We have some extra information here. We aren't supposed to change line 7, but we are somehow expected how to make things work. If we look at the error message above, we can see that we have set the number variable to a string and then we are attempting to
Alright, so we gotta talk about mutability. Mutability refers to the ability of an object's value to be changed after it's creation. If you can change it, it's considered mutable. If you cannot alter it after its creation, it is considered immutable. So, by default, when we use variables and
Possibly-uninitialized? But we did. We DID. We didn't. We declared a type, but we didn't give it a value. It's like the sound of one hand clapping. We can't use it. Lucky Number Seven.
With this file, we're starting to look at data types. It's not happy with line 7, where we tell it that we are going to be using a variable, x. It says, consider giving x a type, but let's be honest, when it says consider, it really means you have
Let's start on variables1.rs. When we look at the errors it's not quite intuitive, coming from Ruby. My initial reaction is that when we look at line 8, what do you mean not found in this scope? We're just making a new variable x, and setting five into it.
We're going to presume that you're in your rustlings directory and you've typed in rustlings watch to get thing started. When we are using rustlings watch we have started a program that will continually look at the directory in order and tell you what to do and what's going on.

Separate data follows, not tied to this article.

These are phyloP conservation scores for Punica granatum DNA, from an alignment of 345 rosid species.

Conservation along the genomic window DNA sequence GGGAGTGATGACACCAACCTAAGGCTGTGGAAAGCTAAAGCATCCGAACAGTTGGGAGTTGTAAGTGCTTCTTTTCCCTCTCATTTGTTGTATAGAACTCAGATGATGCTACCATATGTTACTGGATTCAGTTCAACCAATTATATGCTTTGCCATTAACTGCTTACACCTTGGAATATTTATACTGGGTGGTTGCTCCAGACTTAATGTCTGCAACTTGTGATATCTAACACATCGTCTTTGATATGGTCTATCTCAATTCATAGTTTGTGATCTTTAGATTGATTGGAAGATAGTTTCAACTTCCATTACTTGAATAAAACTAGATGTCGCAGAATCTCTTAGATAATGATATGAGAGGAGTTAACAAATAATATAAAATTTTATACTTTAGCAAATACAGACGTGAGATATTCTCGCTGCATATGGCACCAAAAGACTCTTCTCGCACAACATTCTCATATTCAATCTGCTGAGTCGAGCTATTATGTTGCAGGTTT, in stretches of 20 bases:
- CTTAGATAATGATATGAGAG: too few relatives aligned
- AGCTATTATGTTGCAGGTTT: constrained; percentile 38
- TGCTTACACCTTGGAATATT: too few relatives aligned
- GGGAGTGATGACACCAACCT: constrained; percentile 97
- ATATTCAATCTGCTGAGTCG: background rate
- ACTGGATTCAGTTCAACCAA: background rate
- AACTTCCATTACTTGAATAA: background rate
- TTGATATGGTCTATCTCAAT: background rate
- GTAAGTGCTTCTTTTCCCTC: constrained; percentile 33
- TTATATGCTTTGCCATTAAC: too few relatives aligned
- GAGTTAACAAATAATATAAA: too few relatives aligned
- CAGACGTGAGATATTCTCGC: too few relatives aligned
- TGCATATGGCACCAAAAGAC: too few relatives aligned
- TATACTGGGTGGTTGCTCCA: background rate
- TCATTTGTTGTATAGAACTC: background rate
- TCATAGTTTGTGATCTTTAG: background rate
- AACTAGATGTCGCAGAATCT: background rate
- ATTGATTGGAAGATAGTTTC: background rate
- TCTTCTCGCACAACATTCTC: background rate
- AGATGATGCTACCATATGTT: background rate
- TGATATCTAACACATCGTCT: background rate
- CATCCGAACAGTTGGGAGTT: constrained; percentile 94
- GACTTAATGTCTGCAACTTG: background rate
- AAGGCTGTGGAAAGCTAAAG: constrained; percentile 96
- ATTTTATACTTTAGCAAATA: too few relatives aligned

Learn to set up Rustlings
Last time, we talked about static and dynamic typing, and the differences between the two. To start off, I do have some bad news to share with you. There is no specific definition of what is strongly typed and what is weakly typed. It's more of a range. A spectrum.
Today we're talking about the difference between static and dynamic typing in our programming languages. Ruby is a dynamically typed language, and Rust is a statically typed language. This all revolves around how we handle data types in our code. We know that generally, different kinds of data in computing
Hopefully, at this point, you've got Rust installed and you're good to go. If you haven't, just pop on over here. We want to start things off by having you get to know your way around Cargo. Cargo is Rust's build system and package manager. Now, there's no real Ruby